Interpleader Action, not the Bond Action [See Doc. 54 p. 19 (“Accordingly, the Court
finds that Attorney Forrester was substantially involved in the Interpleader Action and
that pursuant to Rule 1.10(d) LRW is disqualified from this case.”)]. Therefore, because
Judge Shirley based LRW’s disqualification on Forrester’s substantial involvement in the
Interpleader Action and not the Bond Action, the Court will overrule defendant’s
objection in this regard.
Finding of Substantial Involvement
Defendant next contends that Judge Shirley applied the incorrect legal standard in
Specifically, defendant argues that instead of basing the
disqualification on whether Forrester was substantially involved in the Interpleader
Action, Judge Shirley based the disqualification on the fact that Forrester was exposed to
confidential information in that case. In particular, defendant points to portions of the
Order that state that Forrester was substantially involved in the Interpleader Action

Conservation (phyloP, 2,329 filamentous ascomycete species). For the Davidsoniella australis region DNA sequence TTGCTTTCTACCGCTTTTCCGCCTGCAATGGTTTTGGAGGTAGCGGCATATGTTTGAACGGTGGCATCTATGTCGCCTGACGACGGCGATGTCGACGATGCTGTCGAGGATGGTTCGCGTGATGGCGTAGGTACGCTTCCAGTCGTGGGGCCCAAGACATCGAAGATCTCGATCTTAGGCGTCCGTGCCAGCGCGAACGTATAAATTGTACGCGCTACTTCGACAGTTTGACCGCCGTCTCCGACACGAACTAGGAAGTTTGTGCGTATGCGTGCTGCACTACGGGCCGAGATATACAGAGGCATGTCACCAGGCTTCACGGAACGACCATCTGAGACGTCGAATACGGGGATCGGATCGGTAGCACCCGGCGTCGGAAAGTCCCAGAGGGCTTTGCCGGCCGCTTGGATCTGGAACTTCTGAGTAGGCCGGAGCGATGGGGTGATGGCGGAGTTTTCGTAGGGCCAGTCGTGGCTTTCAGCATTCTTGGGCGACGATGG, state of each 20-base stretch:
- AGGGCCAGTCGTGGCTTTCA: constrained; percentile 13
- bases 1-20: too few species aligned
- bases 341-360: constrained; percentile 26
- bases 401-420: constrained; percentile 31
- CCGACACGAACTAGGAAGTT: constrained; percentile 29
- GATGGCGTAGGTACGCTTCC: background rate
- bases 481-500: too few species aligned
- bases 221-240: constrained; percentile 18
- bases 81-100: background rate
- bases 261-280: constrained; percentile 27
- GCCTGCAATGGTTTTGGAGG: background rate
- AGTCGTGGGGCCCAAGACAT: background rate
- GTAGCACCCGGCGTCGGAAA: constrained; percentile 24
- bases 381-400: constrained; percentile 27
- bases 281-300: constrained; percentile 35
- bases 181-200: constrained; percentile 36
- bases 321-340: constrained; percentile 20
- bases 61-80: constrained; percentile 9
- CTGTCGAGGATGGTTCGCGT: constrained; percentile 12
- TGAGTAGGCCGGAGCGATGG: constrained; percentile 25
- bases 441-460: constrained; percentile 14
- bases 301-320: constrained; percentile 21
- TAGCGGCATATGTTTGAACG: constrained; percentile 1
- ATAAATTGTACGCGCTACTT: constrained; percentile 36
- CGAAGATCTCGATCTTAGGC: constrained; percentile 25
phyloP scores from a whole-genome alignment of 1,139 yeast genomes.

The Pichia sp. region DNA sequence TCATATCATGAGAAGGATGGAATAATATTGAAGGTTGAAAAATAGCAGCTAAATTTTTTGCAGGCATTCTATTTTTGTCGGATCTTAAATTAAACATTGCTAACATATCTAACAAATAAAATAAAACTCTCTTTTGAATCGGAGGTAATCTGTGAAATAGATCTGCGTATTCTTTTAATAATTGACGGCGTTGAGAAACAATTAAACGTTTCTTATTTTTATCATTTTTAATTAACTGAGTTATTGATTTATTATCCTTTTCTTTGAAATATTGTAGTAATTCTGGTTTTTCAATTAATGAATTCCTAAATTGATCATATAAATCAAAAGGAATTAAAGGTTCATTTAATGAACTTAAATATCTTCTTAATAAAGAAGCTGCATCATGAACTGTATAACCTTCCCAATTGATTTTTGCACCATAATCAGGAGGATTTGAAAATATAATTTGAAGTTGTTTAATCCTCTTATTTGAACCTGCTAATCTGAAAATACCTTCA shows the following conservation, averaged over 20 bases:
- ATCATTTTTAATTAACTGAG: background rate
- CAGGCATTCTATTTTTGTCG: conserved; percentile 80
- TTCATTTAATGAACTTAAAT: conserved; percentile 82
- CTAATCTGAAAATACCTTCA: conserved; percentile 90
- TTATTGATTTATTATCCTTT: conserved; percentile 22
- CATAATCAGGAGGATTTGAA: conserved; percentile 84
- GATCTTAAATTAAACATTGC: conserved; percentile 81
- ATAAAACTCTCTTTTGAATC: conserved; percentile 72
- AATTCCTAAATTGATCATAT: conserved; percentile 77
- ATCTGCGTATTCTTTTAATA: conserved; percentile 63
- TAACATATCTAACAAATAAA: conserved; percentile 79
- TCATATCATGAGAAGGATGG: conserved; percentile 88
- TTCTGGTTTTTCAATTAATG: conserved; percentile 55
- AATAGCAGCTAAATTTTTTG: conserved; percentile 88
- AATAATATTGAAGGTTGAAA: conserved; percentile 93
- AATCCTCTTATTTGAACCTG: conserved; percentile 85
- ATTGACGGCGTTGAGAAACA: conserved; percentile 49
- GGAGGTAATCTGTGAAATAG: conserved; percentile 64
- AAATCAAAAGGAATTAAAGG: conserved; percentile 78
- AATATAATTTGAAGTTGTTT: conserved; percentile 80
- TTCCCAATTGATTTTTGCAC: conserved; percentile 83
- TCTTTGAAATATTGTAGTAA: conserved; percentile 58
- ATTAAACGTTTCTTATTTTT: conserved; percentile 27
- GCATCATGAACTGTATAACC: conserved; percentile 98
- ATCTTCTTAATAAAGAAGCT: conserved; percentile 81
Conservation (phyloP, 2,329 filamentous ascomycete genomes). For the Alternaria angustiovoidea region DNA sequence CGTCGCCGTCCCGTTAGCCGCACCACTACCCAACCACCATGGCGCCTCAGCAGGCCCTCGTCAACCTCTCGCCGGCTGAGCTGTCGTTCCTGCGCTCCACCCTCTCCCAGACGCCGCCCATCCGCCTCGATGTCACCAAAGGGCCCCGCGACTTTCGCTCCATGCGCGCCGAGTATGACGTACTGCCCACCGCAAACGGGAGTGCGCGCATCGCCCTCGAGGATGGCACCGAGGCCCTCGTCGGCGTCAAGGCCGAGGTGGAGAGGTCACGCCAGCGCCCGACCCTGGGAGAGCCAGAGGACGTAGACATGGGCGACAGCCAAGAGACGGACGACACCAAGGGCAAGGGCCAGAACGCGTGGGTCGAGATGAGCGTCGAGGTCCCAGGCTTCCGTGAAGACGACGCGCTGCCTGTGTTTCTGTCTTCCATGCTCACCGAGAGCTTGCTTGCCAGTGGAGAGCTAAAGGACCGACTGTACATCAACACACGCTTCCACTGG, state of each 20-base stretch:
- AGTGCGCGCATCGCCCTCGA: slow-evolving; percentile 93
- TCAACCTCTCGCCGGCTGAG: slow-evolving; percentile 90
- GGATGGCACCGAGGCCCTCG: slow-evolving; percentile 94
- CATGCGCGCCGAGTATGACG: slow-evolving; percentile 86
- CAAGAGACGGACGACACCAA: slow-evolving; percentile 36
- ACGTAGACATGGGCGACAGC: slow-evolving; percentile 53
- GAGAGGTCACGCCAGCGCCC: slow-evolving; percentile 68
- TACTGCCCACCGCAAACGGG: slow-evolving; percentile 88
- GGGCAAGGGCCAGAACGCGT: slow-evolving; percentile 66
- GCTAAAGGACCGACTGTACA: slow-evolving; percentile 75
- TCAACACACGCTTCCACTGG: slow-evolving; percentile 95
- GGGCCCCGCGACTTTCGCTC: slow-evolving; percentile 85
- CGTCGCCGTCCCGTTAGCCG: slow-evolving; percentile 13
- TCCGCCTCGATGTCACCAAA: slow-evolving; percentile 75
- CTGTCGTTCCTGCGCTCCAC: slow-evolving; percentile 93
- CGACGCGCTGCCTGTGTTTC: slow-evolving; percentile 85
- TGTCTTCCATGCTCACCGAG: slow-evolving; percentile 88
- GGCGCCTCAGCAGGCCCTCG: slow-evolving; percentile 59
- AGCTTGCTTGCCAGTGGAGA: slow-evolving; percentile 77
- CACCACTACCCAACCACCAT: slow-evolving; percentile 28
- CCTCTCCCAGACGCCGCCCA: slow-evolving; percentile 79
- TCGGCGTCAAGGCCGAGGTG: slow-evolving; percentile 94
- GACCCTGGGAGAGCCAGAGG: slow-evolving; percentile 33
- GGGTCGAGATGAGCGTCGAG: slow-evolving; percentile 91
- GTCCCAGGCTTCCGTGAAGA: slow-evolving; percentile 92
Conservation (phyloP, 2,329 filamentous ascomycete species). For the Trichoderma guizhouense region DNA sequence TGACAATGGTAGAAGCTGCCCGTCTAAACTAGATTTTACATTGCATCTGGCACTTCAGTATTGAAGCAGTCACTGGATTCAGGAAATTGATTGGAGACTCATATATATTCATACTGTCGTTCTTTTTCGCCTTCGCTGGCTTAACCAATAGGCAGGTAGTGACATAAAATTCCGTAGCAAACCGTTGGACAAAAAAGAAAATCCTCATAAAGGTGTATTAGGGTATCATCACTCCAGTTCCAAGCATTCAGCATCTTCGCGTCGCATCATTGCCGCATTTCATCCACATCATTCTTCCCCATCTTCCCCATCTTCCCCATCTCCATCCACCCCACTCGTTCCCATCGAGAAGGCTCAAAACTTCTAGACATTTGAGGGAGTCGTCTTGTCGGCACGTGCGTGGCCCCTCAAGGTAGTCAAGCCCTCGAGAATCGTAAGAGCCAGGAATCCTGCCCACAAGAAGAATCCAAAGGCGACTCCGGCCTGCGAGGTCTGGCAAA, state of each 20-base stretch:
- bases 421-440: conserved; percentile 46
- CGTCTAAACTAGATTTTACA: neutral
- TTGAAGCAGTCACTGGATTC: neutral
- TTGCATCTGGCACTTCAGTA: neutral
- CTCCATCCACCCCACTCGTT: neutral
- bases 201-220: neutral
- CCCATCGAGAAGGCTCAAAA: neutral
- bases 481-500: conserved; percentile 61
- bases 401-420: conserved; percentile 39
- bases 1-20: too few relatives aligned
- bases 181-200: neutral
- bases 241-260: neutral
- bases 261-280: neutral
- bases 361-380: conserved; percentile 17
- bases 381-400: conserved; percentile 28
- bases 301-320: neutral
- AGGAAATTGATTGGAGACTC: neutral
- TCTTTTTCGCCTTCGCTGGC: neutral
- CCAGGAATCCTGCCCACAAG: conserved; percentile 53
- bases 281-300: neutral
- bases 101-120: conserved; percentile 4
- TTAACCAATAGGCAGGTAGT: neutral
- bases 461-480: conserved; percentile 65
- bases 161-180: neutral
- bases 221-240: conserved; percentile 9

“because he was privy to conversations that involved theories,” and because he had
access to plaintiff’s file [Doc. 54 p. 18].
Thus, defendant asserts that the Order
“erroneously equates the access to confidential information with being substantially
involved in the Interpleader Action” [Doc. 57 p. 12].
The Court notes that while Judge Shirley did base his finding of substantial
involvement in part on the fact that Forrester was privy to conversations that involved
theories, Forrester’s presence and participation in these conversations shows more than
the mere access to confidential information. Rather, as Judge Shirley noted, it shows that
Forrester participated in strategic telephone conferences, and even possibly at one point
summarized the legal theory of the Interpleader Action [Doc. 54 p. 18]. Furthermore,
Judge Shirley also based his decision that Forrester was substantially involved in the
Interpleader Action in part on Forrester’s participation in a deposition [Doc. 54 p. 18].